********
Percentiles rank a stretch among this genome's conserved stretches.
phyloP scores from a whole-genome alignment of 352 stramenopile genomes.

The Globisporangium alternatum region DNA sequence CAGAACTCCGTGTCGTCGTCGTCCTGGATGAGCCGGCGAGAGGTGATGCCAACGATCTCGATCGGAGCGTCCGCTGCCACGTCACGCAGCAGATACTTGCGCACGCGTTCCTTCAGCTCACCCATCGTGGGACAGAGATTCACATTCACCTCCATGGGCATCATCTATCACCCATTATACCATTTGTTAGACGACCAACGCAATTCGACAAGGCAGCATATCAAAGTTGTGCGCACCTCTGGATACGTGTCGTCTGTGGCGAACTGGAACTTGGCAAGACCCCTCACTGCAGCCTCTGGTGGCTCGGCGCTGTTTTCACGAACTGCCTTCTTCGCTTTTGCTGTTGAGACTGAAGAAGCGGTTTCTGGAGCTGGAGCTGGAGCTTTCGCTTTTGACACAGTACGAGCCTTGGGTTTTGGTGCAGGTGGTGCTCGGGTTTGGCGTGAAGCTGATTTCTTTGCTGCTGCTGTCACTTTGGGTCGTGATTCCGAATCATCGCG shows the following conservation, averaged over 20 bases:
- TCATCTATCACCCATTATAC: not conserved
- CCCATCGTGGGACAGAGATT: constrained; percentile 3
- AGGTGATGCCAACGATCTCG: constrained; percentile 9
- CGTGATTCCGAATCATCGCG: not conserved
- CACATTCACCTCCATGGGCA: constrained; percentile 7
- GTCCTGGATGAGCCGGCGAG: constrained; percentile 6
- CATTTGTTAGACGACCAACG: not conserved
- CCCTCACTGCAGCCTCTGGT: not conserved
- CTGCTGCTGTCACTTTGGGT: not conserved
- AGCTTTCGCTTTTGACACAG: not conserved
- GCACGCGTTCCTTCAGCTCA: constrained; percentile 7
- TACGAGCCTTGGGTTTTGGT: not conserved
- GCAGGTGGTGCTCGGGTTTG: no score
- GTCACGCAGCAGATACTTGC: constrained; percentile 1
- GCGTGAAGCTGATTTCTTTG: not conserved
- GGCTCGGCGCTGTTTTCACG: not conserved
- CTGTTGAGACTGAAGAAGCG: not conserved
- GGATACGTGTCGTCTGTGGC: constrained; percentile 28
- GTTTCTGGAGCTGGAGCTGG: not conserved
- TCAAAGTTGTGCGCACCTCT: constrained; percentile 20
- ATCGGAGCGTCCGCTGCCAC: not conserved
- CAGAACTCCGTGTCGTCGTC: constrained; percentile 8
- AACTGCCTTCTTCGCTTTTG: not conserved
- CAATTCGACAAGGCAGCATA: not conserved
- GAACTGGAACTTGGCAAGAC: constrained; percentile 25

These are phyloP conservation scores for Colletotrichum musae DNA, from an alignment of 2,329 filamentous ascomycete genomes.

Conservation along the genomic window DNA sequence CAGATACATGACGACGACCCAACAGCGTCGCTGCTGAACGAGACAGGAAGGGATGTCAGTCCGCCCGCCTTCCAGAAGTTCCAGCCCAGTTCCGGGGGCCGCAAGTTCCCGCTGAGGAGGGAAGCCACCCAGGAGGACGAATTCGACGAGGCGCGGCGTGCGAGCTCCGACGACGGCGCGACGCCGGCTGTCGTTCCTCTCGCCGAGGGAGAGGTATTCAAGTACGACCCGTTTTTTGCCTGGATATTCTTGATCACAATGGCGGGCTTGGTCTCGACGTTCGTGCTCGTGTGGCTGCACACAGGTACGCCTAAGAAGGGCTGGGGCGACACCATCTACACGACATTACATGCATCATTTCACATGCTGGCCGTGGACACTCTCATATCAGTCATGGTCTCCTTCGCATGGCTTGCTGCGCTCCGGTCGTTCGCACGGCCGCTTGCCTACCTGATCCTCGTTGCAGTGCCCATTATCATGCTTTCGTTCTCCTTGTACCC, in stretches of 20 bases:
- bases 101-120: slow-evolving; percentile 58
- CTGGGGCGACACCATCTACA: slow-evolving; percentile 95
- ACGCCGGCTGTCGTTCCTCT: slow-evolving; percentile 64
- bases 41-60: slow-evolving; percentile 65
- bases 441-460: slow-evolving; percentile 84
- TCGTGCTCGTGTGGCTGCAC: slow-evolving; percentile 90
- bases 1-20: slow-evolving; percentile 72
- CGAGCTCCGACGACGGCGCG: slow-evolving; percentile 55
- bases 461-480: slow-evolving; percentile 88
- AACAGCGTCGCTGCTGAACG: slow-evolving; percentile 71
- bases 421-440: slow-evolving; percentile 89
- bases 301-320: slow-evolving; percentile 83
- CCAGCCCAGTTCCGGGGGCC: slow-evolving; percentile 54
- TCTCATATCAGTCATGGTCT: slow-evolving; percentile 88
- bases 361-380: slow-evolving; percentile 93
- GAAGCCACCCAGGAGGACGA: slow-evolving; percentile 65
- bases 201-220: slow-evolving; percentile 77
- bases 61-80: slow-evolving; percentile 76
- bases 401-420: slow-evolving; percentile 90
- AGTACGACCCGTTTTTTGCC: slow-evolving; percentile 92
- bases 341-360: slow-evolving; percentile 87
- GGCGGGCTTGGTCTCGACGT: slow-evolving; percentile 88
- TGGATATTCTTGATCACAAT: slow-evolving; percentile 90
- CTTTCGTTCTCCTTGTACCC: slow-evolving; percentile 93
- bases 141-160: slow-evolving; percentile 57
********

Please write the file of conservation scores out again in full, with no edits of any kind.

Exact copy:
Percentiles rank a stretch among this genome's conserved stretches.
phyloP scores from a whole-genome alignment of 352 stramenopile genomes.

The Globisporangium alternatum region DNA sequence CAGAACTCCGTGTCGTCGTCGTCCTGGATGAGCCGGCGAGAGGTGATGCCAACGATCTCGATCGGAGCGTCCGCTGCCACGTCACGCAGCAGATACTTGCGCACGCGTTCCTTCAGCTCACCCATCGTGGGACAGAGATTCACATTCACCTCCATGGGCATCATCTATCACCCATTATACCATTTGTTAGACGACCAACGCAATTCGACAAGGCAGCATATCAAAGTTGTGCGCACCTCTGGATACGTGTCGTCTGTGGCGAACTGGAACTTGGCAAGACCCCTCACTGCAGCCTCTGGTGGCTCGGCGCTGTTTTCACGAACTGCCTTCTTCGCTTTTGCTGTTGAGACTGAAGAAGCGGTTTCTGGAGCTGGAGCTGGAGCTTTCGCTTTTGACACAGTACGAGCCTTGGGTTTTGGTGCAGGTGGTGCTCGGGTTTGGCGTGAAGCTGATTTCTTTGCTGCTGCTGTCACTTTGGGTCGTGATTCCGAATCATCGCG shows the following conservation, averaged over 20 bases:
- TCATCTATCACCCATTATAC: not conserved
- CCCATCGTGGGACAGAGATT: constrained; percentile 3
- AGGTGATGCCAACGATCTCG: constrained; percentile 9
- CGTGATTCCGAATCATCGCG: not conserved
- CACATTCACCTCCATGGGCA: constrained; percentile 7
- GTCCTGGATGAGCCGGCGAG: constrained; percentile 6
- CATTTGTTAGACGACCAACG: not conserved
- CCCTCACTGCAGCCTCTGGT: not conserved
- CTGCTGCTGTCACTTTGGGT: not conserved
- AGCTTTCGCTTTTGACACAG: not conserved
- GCACGCGTTCCTTCAGCTCA: constrained; percentile 7
- TACGAGCCTTGGGTTTTGGT: not conserved
- GCAGGTGGTGCTCGGGTTTG: no score
- GTCACGCAGCAGATACTTGC: constrained; percentile 1
- GCGTGAAGCTGATTTCTTTG: not conserved
- GGCTCGGCGCTGTTTTCACG: not conserved
- CTGTTGAGACTGAAGAAGCG: not conserved
- GGATACGTGTCGTCTGTGGC: constrained; percentile 28
- GTTTCTGGAGCTGGAGCTGG: not conserved
- TCAAAGTTGTGCGCACCTCT: constrained; percentile 20
- ATCGGAGCGTCCGCTGCCAC: not conserved
- CAGAACTCCGTGTCGTCGTC: constrained; percentile 8
- AACTGCCTTCTTCGCTTTTG: not conserved
- CAATTCGACAAGGCAGCATA: not conserved
- GAACTGGAACTTGGCAAGAC: constrained; percentile 25

These are phyloP conservation scores for Colletotrichum musae DNA, from an alignment of 2,329 filamentous ascomycete genomes.

Conservation along the genomic window DNA sequence CAGATACATGACGACGACCCAACAGCGTCGCTGCTGAACGAGACAGGAAGGGATGTCAGTCCGCCCGCCTTCCAGAAGTTCCAGCCCAGTTCCGGGGGCCGCAAGTTCCCGCTGAGGAGGGAAGCCACCCAGGAGGACGAATTCGACGAGGCGCGGCGTGCGAGCTCCGACGACGGCGCGACGCCGGCTGTCGTTCCTCTCGCCGAGGGAGAGGTATTCAAGTACGACCCGTTTTTTGCCTGGATATTCTTGATCACAATGGCGGGCTTGGTCTCGACGTTCGTGCTCGTGTGGCTGCACACAGGTACGCCTAAGAAGGGCTGGGGCGACACCATCTACACGACATTACATGCATCATTTCACATGCTGGCCGTGGACACTCTCATATCAGTCATGGTCTCCTTCGCATGGCTTGCTGCGCTCCGGTCGTTCGCACGGCCGCTTGCCTACCTGATCCTCGTTGCAGTGCCCATTATCATGCTTTCGTTCTCCTTGTACCC, in stretches of 20 bases:
- bases 101-120: slow-evolving; percentile 58
- CTGGGGCGACACCATCTACA: slow-evolving; percentile 95
- ACGCCGGCTGTCGTTCCTCT: slow-evolving; percentile 64
- bases 41-60: slow-evolving; percentile 65
- bases 441-460: slow-evolving; percentile 84
- TCGTGCTCGTGTGGCTGCAC: slow-evolving; percentile 90
- bases 1-20: slow-evolving; percentile 72
- CGAGCTCCGACGACGGCGCG: slow-evolving; percentile 55
- bases 461-480: slow-evolving; percentile 88
- AACAGCGTCGCTGCTGAACG: slow-evolving; percentile 71
- bases 421-440: slow-evolving; percentile 89
- bases 301-320: slow-evolving; percentile 83
- CCAGCCCAGTTCCGGGGGCC: slow-evolving; percentile 54
- TCTCATATCAGTCATGGTCT: slow-evolving; percentile 88
- bases 361-380: slow-evolving; percentile 93
- GAAGCCACCCAGGAGGACGA: slow-evolving; percentile 65
- bases 201-220: slow-evolving; percentile 77
- bases 61-80: slow-evolving; percentile 76
- bases 401-420: slow-evolving; percentile 90
- AGTACGACCCGTTTTTTGCC: slow-evolving; percentile 92
- bases 341-360: slow-evolving; percentile 87
- GGCGGGCTTGGTCTCGACGT: slow-evolving; percentile 88
- TGGATATTCTTGATCACAAT: slow-evolving; percentile 90
- CTTTCGTTCTCCTTGTACCC: slow-evolving; percentile 93
- bases 141-160: slow-evolving; percentile 57